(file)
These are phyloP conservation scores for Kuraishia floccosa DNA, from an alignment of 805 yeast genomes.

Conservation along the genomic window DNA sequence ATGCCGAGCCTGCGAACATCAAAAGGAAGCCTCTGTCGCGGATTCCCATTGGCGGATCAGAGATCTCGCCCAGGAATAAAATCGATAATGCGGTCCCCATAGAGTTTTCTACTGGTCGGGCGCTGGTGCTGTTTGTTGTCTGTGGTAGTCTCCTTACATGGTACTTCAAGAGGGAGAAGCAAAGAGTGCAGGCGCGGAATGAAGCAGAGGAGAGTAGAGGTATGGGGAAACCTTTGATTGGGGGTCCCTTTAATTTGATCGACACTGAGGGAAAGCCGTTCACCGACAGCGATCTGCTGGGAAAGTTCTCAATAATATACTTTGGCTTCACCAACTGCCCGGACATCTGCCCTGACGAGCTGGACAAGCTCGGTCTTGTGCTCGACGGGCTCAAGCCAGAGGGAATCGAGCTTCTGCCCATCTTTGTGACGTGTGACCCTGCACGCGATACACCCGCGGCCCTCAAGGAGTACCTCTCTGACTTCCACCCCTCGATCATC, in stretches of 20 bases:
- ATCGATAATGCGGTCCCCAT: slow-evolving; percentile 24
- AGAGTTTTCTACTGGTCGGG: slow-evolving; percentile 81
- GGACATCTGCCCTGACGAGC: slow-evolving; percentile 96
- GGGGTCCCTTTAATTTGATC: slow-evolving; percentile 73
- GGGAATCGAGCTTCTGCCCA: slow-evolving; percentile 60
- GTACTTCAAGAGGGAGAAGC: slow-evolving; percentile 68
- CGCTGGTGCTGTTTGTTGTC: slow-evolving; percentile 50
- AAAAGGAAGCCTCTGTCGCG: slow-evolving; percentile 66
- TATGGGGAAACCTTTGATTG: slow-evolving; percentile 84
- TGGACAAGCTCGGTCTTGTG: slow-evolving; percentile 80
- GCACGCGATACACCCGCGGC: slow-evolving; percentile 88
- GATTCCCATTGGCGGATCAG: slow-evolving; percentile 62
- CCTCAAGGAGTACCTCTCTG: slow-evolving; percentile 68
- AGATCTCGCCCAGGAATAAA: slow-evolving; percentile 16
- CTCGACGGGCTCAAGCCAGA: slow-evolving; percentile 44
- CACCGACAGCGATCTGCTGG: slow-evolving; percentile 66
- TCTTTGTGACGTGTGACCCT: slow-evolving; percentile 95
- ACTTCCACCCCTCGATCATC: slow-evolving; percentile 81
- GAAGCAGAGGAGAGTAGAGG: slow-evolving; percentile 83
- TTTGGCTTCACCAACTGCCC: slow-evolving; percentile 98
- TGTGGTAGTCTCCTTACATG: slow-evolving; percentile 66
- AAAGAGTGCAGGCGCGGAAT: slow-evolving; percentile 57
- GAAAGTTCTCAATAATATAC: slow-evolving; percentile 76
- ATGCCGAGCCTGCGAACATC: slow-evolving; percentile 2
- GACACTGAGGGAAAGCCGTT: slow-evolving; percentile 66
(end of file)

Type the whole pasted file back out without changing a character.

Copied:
These are phyloP conservation scores for Kuraishia floccosa DNA, from an alignment of 805 yeast genomes.

Conservation along the genomic window DNA sequence ATGCCGAGCCTGCGAACATCAAAAGGAAGCCTCTGTCGCGGATTCCCATTGGCGGATCAGAGATCTCGCCCAGGAATAAAATCGATAATGCGGTCCCCATAGAGTTTTCTACTGGTCGGGCGCTGGTGCTGTTTGTTGTCTGTGGTAGTCTCCTTACATGGTACTTCAAGAGGGAGAAGCAAAGAGTGCAGGCGCGGAATGAAGCAGAGGAGAGTAGAGGTATGGGGAAACCTTTGATTGGGGGTCCCTTTAATTTGATCGACACTGAGGGAAAGCCGTTCACCGACAGCGATCTGCTGGGAAAGTTCTCAATAATATACTTTGGCTTCACCAACTGCCCGGACATCTGCCCTGACGAGCTGGACAAGCTCGGTCTTGTGCTCGACGGGCTCAAGCCAGAGGGAATCGAGCTTCTGCCCATCTTTGTGACGTGTGACCCTGCACGCGATACACCCGCGGCCCTCAAGGAGTACCTCTCTGACTTCCACCCCTCGATCATC, in stretches of 20 bases:
- ATCGATAATGCGGTCCCCAT: slow-evolving; percentile 24
- AGAGTTTTCTACTGGTCGGG: slow-evolving; percentile 81
- GGACATCTGCCCTGACGAGC: slow-evolving; percentile 96
- GGGGTCCCTTTAATTTGATC: slow-evolving; percentile 73
- GGGAATCGAGCTTCTGCCCA: slow-evolving; percentile 60
- GTACTTCAAGAGGGAGAAGC: slow-evolving; percentile 68
- CGCTGGTGCTGTTTGTTGTC: slow-evolving; percentile 50
- AAAAGGAAGCCTCTGTCGCG: slow-evolving; percentile 66
- TATGGGGAAACCTTTGATTG: slow-evolving; percentile 84
- TGGACAAGCTCGGTCTTGTG: slow-evolving; percentile 80
- GCACGCGATACACCCGCGGC: slow-evolving; percentile 88
- GATTCCCATTGGCGGATCAG: slow-evolving; percentile 62
- CCTCAAGGAGTACCTCTCTG: slow-evolving; percentile 68
- AGATCTCGCCCAGGAATAAA: slow-evolving; percentile 16
- CTCGACGGGCTCAAGCCAGA: slow-evolving; percentile 44
- CACCGACAGCGATCTGCTGG: slow-evolving; percentile 66
- TCTTTGTGACGTGTGACCCT: slow-evolving; percentile 95
- ACTTCCACCCCTCGATCATC: slow-evolving; percentile 81
- GAAGCAGAGGAGAGTAGAGG: slow-evolving; percentile 83
- TTTGGCTTCACCAACTGCCC: slow-evolving; percentile 98
- TGTGGTAGTCTCCTTACATG: slow-evolving; percentile 66
- AAAGAGTGCAGGCGCGGAAT: slow-evolving; percentile 57
- GAAAGTTCTCAATAATATAC: slow-evolving; percentile 76
- ATGCCGAGCCTGCGAACATC: slow-evolving; percentile 2
- GACACTGAGGGAAAGCCGTT: slow-evolving; percentile 66